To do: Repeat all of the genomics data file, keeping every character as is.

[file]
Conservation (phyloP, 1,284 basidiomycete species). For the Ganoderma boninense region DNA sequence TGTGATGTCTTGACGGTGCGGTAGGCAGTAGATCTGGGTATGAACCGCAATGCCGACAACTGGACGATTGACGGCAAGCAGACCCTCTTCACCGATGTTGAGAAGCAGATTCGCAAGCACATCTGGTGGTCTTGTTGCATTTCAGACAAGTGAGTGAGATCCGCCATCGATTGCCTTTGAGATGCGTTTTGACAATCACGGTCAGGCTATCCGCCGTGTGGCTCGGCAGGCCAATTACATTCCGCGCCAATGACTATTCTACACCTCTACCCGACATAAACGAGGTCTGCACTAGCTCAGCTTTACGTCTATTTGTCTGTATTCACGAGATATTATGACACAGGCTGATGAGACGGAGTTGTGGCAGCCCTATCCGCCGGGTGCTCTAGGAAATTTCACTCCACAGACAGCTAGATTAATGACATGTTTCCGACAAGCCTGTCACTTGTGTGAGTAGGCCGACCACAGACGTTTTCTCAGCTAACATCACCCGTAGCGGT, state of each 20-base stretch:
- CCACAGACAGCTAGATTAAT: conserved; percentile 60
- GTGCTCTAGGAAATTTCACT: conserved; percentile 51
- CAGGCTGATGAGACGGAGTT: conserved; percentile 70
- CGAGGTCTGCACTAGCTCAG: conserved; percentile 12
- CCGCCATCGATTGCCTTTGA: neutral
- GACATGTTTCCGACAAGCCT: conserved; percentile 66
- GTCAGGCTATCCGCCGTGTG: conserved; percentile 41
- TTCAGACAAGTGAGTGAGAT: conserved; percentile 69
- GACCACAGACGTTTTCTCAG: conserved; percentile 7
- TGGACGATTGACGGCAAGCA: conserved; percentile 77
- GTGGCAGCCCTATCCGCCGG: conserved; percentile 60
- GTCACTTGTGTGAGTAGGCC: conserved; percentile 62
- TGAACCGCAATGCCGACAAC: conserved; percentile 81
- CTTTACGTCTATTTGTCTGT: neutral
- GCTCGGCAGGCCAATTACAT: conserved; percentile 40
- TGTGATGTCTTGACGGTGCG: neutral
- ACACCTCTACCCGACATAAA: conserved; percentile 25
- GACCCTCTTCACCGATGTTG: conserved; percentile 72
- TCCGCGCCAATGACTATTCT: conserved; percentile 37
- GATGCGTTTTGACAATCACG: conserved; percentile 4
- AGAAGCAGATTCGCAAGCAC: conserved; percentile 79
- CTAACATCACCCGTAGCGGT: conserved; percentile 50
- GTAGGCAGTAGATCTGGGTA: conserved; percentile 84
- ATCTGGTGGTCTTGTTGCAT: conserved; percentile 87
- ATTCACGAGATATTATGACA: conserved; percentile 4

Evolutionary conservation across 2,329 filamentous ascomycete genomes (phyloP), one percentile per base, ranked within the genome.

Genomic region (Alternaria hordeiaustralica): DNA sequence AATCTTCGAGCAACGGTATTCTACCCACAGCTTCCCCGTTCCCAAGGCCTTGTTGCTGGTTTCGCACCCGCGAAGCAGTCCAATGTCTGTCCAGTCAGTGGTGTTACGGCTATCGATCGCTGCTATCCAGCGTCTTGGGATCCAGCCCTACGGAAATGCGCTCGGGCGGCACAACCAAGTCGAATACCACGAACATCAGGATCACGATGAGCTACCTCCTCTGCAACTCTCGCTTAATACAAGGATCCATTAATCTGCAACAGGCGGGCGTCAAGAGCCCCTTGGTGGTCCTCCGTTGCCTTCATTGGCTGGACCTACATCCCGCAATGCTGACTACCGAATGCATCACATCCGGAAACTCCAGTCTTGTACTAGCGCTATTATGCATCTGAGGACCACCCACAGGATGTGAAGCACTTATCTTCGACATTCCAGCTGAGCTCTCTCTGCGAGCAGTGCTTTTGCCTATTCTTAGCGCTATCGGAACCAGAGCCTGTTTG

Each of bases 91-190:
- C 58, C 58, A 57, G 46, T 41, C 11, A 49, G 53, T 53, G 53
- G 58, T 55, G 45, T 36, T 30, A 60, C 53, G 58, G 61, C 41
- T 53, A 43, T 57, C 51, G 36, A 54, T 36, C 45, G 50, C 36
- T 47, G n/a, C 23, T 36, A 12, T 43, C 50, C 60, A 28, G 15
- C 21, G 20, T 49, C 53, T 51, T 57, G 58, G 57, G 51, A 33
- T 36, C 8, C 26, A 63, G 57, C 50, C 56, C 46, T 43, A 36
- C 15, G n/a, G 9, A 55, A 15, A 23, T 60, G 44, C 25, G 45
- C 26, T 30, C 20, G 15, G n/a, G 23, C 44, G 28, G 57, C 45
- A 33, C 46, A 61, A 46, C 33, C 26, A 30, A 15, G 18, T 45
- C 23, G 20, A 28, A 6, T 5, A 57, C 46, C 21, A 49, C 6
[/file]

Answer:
Conservation (phyloP, 1,284 basidiomycete species). For the Ganoderma boninense region DNA sequence TGTGATGTCTTGACGGTGCGGTAGGCAGTAGATCTGGGTATGAACCGCAATGCCGACAACTGGACGATTGACGGCAAGCAGACCCTCTTCACCGATGTTGAGAAGCAGATTCGCAAGCACATCTGGTGGTCTTGTTGCATTTCAGACAAGTGAGTGAGATCCGCCATCGATTGCCTTTGAGATGCGTTTTGACAATCACGGTCAGGCTATCCGCCGTGTGGCTCGGCAGGCCAATTACATTCCGCGCCAATGACTATTCTACACCTCTACCCGACATAAACGAGGTCTGCACTAGCTCAGCTTTACGTCTATTTGTCTGTATTCACGAGATATTATGACACAGGCTGATGAGACGGAGTTGTGGCAGCCCTATCCGCCGGGTGCTCTAGGAAATTTCACTCCACAGACAGCTAGATTAATGACATGTTTCCGACAAGCCTGTCACTTGTGTGAGTAGGCCGACCACAGACGTTTTCTCAGCTAACATCACCCGTAGCGGT, state of each 20-base stretch:
- CCACAGACAGCTAGATTAAT: conserved; percentile 60
- GTGCTCTAGGAAATTTCACT: conserved; percentile 51
- CAGGCTGATGAGACGGAGTT: conserved; percentile 70
- CGAGGTCTGCACTAGCTCAG: conserved; percentile 12
- CCGCCATCGATTGCCTTTGA: neutral
- GACATGTTTCCGACAAGCCT: conserved; percentile 66
- GTCAGGCTATCCGCCGTGTG: conserved; percentile 41
- TTCAGACAAGTGAGTGAGAT: conserved; percentile 69
- GACCACAGACGTTTTCTCAG: conserved; percentile 7
- TGGACGATTGACGGCAAGCA: conserved; percentile 77
- GTGGCAGCCCTATCCGCCGG: conserved; percentile 60
- GTCACTTGTGTGAGTAGGCC: conserved; percentile 62
- TGAACCGCAATGCCGACAAC: conserved; percentile 81
- CTTTACGTCTATTTGTCTGT: neutral
- GCTCGGCAGGCCAATTACAT: conserved; percentile 40
- TGTGATGTCTTGACGGTGCG: neutral
- ACACCTCTACCCGACATAAA: conserved; percentile 25
- GACCCTCTTCACCGATGTTG: conserved; percentile 72
- TCCGCGCCAATGACTATTCT: conserved; percentile 37
- GATGCGTTTTGACAATCACG: conserved; percentile 4
- AGAAGCAGATTCGCAAGCAC: conserved; percentile 79
- CTAACATCACCCGTAGCGGT: conserved; percentile 50
- GTAGGCAGTAGATCTGGGTA: conserved; percentile 84
- ATCTGGTGGTCTTGTTGCAT: conserved; percentile 87
- ATTCACGAGATATTATGACA: conserved; percentile 4

Evolutionary conservation across 2,329 filamentous ascomycete genomes (phyloP), one percentile per base, ranked within the genome.

Genomic region (Alternaria hordeiaustralica): DNA sequence AATCTTCGAGCAACGGTATTCTACCCACAGCTTCCCCGTTCCCAAGGCCTTGTTGCTGGTTTCGCACCCGCGAAGCAGTCCAATGTCTGTCCAGTCAGTGGTGTTACGGCTATCGATCGCTGCTATCCAGCGTCTTGGGATCCAGCCCTACGGAAATGCGCTCGGGCGGCACAACCAAGTCGAATACCACGAACATCAGGATCACGATGAGCTACCTCCTCTGCAACTCTCGCTTAATACAAGGATCCATTAATCTGCAACAGGCGGGCGTCAAGAGCCCCTTGGTGGTCCTCCGTTGCCTTCATTGGCTGGACCTACATCCCGCAATGCTGACTACCGAATGCATCACATCCGGAAACTCCAGTCTTGTACTAGCGCTATTATGCATCTGAGGACCACCCACAGGATGTGAAGCACTTATCTTCGACATTCCAGCTGAGCTCTCTCTGCGAGCAGTGCTTTTGCCTATTCTTAGCGCTATCGGAACCAGAGCCTGTTTG

Each of bases 91-190:
- C 58, C 58, A 57, G 46, T 41, C 11, A 49, G 53, T 53, G 53
- G 58, T 55, G 45, T 36, T 30, A 60, C 53, G 58, G 61, C 41
- T 53, A 43, T 57, C 51, G 36, A 54, T 36, C 45, G 50, C 36
- T 47, G n/a, C 23, T 36, A 12, T 43, C 50, C 60, A 28, G 15
- C 21, G 20, T 49, C 53, T 51, T 57, G 58, G 57, G 51, A 33
- T 36, C 8, C 26, A 63, G 57, C 50, C 56, C 46, T 43, A 36
- C 15, G n/a, G 9, A 55, A 15, A 23, T 60, G 44, C 25, G 45
- C 26, T 30, C 20, G 15, G n/a, G 23, C 44, G 28, G 57, C 45
- A 33, C 46, A 61, A 46, C 33, C 26, A 30, A 15, G 18, T 45
- C 23, G 20, A 28, A 6, T 5, A 57, C 46, C 21, A 49, C 6